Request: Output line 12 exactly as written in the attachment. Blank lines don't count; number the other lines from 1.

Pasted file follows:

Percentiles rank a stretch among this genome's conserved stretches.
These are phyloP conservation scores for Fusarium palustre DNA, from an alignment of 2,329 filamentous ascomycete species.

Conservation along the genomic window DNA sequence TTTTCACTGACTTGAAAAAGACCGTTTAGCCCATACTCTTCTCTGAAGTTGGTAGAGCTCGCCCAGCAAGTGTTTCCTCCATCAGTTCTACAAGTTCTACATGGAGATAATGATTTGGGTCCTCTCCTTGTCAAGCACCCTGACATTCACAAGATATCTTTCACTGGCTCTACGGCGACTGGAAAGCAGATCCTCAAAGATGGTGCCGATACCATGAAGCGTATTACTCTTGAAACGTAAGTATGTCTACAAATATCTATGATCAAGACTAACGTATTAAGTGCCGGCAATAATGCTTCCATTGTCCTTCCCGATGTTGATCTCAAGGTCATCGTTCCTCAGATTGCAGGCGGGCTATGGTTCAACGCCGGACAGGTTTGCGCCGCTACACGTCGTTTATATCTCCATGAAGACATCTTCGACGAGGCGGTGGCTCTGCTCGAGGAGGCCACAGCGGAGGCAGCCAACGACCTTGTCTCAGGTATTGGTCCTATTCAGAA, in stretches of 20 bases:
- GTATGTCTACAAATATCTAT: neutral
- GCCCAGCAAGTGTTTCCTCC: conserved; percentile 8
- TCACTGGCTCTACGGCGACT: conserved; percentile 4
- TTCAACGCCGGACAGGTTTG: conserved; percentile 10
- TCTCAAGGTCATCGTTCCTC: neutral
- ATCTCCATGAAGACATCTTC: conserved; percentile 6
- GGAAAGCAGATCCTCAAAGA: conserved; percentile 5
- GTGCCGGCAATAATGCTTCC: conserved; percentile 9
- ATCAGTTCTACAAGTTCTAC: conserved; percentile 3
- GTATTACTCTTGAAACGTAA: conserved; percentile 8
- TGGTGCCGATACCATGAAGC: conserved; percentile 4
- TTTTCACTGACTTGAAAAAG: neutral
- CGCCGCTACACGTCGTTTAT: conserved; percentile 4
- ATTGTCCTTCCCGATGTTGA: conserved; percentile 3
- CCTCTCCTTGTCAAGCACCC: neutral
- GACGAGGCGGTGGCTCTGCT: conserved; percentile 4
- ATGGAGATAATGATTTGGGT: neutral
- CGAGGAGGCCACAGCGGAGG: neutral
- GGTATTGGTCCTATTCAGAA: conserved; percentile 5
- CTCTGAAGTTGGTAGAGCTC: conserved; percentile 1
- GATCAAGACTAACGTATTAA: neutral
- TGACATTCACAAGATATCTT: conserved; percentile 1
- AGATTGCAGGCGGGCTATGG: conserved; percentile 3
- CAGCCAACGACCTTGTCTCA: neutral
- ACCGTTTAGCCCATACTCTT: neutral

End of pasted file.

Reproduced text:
- ATCAGTTCTACAAGTTCTAC: conserved; percentile 3